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The Long Green Roller Coaster Ride – New Zealand Revisited
Originally Published in a 2006 issue of GOOD VIBRATIONS, newsletter of the BMOC.

At the end of November I made another quick trip back home to New Zealand to visit with my family. For this visit I was determined to get back on a motorcycle and spend some time exploring the twisty back-roads. Two years ago I had written about the adventures of the “Two Bad Pussy Cats” where I was given a 2003 Triumph Tiger to ride for the day, and spent many hours with my old riding buddy Lloyd on his matching Tiger, enjoying the freedom of riding together after nearly 25yrs in different countries. Lloyd is a spirited rider to say the least and always has his eye on being out front . Our riding styles match closely, as they should, since we had ridden for years together as part of a group dynamic.

What made this trip different, is that I had arranged before I arrived in NZ to rent a motorcycle for 6 days and be able to enjoy the excellent early summer weather of NZ. I rented a BMW R1150GS from Kea Motorcycles on the North Shore. I choose the BMW R1150GS for main reason that I had recently purchased one here in BC only weeks before and have been quite taken with the bike. As they say the BMW 1150GS doesn’t really excel in any one thing, but it does do a lot of things quite well. What I mean by this is, yes it’s ugly, but it can carry a truck load of gear, it is OK in gravel, but is not a dirt bike, has 90hp on tap that makes long distance riding in the moderate-high range perfect, but it is not a high speed racer, it has excellent handling and ground clearance is great. The Triumph Tiger that Lloyd rides is the British answer to the dual sport niche, and it displays many of the same traits as the Beemer, a good contender.

I had arranged for another long time friend to accompany Lloyd and myself on a 2 day adventure, Dave on his aged Yamaha FJ1100. Now although I have known Dave for about the same length of time as Lloyd, they had never met and the only riding I had done with Dave was off road logging trails on dirt bikes. Dave is also a “to the limit” rider as I was soon to find out. So the plot is for the three of us to spend two days traveling as many twisty back roads as we can. To help us with this task, I had picked up a book when I arrived at the airport, the NZ Motorcycle Road Atlas, a map book with all areas of New Zealand covered with the routes graded in a series of “smiley faces”. The rating is one smiley face for OK, and five for the best. The maps are excellent, easy to read, up to date and have a short written description of what to expect.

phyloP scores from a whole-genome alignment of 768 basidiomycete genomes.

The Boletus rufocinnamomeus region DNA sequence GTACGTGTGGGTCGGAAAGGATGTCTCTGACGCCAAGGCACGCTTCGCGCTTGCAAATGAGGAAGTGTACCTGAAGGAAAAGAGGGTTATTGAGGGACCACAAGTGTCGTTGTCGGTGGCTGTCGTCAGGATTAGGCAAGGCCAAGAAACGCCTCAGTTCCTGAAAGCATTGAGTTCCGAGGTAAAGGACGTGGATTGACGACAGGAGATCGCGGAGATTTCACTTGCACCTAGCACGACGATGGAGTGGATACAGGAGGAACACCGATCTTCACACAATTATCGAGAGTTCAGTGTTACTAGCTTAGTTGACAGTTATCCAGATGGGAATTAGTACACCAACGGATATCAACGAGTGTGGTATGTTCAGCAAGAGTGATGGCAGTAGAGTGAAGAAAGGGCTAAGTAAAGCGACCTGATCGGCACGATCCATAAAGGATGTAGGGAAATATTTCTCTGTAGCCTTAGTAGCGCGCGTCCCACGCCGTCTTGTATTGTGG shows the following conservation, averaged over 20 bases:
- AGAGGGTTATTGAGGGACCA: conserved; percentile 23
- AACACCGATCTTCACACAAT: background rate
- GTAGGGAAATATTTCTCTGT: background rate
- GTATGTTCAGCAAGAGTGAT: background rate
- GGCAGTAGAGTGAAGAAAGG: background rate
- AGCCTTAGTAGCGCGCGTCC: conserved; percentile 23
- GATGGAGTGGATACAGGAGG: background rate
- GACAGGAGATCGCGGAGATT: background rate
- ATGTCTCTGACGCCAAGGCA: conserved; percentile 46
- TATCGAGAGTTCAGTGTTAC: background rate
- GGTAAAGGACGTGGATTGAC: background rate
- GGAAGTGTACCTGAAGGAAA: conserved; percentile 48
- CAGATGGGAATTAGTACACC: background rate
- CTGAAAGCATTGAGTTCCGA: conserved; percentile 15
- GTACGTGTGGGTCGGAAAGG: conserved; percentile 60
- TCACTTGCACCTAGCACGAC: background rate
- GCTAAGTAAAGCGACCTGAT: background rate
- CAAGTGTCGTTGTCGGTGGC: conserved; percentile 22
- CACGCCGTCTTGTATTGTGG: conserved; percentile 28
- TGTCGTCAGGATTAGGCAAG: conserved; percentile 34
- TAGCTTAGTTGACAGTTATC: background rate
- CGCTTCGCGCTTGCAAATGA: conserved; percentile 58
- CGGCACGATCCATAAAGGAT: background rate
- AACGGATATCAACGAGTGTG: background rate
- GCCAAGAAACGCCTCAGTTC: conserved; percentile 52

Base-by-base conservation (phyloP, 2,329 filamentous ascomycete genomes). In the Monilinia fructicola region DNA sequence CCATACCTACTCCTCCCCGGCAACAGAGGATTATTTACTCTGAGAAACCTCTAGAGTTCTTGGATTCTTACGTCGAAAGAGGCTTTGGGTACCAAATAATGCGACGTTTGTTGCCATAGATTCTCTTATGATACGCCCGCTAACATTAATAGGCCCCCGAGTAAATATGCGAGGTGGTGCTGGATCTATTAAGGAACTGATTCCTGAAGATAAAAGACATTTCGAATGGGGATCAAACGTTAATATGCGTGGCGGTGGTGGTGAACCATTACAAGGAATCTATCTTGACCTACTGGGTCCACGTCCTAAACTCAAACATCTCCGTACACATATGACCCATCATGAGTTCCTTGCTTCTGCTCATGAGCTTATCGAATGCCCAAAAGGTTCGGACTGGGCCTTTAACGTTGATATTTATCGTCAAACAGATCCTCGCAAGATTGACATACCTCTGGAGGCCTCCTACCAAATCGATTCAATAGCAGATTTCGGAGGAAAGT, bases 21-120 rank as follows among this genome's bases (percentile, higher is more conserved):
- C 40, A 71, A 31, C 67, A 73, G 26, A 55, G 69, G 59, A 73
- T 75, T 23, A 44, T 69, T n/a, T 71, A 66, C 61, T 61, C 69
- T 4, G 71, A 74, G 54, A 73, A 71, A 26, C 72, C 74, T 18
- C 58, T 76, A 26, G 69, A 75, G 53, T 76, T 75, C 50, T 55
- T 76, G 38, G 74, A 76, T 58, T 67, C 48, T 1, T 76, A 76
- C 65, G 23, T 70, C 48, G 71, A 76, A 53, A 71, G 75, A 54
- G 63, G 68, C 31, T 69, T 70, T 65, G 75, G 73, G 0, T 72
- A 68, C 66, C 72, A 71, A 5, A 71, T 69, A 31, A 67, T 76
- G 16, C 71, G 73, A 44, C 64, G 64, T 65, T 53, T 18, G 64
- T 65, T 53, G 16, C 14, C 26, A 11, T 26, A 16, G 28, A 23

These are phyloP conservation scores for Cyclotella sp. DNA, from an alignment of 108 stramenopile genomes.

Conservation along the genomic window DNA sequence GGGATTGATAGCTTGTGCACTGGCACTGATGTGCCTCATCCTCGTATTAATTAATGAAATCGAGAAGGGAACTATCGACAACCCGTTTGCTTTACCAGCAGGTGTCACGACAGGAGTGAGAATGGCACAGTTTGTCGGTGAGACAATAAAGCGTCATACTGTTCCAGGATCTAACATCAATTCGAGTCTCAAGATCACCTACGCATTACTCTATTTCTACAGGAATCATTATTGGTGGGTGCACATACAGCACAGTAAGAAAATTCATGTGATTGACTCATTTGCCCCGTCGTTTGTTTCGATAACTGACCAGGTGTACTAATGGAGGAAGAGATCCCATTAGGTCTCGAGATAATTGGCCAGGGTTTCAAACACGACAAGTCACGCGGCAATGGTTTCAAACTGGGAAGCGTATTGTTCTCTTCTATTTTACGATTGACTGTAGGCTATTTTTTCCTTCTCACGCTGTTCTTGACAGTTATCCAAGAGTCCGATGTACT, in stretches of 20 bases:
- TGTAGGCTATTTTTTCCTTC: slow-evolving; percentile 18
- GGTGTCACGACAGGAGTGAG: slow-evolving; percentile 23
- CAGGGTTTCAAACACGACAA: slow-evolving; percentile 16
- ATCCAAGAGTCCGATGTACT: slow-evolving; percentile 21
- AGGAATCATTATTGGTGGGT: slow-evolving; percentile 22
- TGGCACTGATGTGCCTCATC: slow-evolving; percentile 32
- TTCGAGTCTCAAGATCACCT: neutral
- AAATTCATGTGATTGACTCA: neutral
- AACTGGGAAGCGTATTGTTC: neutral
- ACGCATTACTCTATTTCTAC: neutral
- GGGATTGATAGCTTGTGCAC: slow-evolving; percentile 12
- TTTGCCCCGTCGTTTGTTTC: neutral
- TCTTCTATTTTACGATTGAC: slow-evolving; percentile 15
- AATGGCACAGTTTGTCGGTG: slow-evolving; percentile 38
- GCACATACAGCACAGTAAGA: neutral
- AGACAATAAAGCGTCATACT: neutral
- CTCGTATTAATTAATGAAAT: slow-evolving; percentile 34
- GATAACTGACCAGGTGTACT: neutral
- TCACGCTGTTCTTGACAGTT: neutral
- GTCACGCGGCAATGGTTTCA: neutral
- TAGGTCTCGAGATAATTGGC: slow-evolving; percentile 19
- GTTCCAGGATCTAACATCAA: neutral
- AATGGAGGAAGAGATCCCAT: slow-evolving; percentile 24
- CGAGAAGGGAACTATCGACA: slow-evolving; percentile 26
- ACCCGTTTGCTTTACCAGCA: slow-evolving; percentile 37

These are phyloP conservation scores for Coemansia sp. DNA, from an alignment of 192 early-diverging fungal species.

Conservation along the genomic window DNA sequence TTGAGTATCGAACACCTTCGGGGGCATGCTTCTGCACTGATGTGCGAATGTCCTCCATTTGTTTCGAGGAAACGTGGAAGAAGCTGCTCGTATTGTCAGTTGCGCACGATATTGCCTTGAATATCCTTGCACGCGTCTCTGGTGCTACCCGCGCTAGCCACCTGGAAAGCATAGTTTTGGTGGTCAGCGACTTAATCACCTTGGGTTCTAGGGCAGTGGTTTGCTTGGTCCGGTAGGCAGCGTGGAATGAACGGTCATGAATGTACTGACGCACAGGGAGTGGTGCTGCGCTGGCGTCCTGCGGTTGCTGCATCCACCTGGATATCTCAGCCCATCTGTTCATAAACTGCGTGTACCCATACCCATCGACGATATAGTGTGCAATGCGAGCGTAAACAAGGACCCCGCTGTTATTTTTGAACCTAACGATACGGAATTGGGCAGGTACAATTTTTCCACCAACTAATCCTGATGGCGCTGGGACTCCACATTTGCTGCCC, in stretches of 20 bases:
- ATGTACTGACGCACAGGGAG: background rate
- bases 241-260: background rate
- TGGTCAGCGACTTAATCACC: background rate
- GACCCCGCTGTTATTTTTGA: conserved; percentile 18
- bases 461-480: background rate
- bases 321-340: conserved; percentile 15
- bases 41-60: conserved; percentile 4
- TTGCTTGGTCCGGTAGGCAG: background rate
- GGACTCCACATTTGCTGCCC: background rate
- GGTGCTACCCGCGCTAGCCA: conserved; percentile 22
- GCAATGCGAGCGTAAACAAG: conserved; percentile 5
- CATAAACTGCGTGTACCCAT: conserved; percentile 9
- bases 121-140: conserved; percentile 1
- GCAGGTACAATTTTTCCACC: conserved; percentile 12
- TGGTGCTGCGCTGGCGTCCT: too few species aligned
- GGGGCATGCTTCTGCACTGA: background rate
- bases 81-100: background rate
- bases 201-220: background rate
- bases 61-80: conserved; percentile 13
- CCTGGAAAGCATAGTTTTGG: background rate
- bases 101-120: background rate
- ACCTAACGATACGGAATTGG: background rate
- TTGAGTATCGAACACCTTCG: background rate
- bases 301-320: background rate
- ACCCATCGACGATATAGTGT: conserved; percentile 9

Dave met me at the rental place where I picked up the Beemer (license plate reads TUNIX, which I was told is German for “do nothing” – I didn’t get it). It was the company bosses personal bike and despite being three years old had only 18,000km and looked new. Time for old Jimmy to give it a thrashing; however with a $3000 deductible I was always mindful of the consequences of any misadventure. It was the morning rush hour and we had to make our way out to Lloyds farm on the other side of Auckland, through the congested city motorway. Again, my worst fears were realized as Dave headed off over the Auckland Harbour Bridge, riding between the 2 lanes of slow moving traffic. He was used to this and his FJ was quite narrow and made an easy job of it. Me on the other hand was struggling with wide handlebars of the GS, plus the wide arse-end with factory saddlebags. Several places I definitely did not fit and had to shift lanes, ride the shoulder, duck and dive just to keep up. Being the first kilometers on the bike I was quite restrained, but once clear of the traffic I felt quite at ease, even riding on the other side of the road.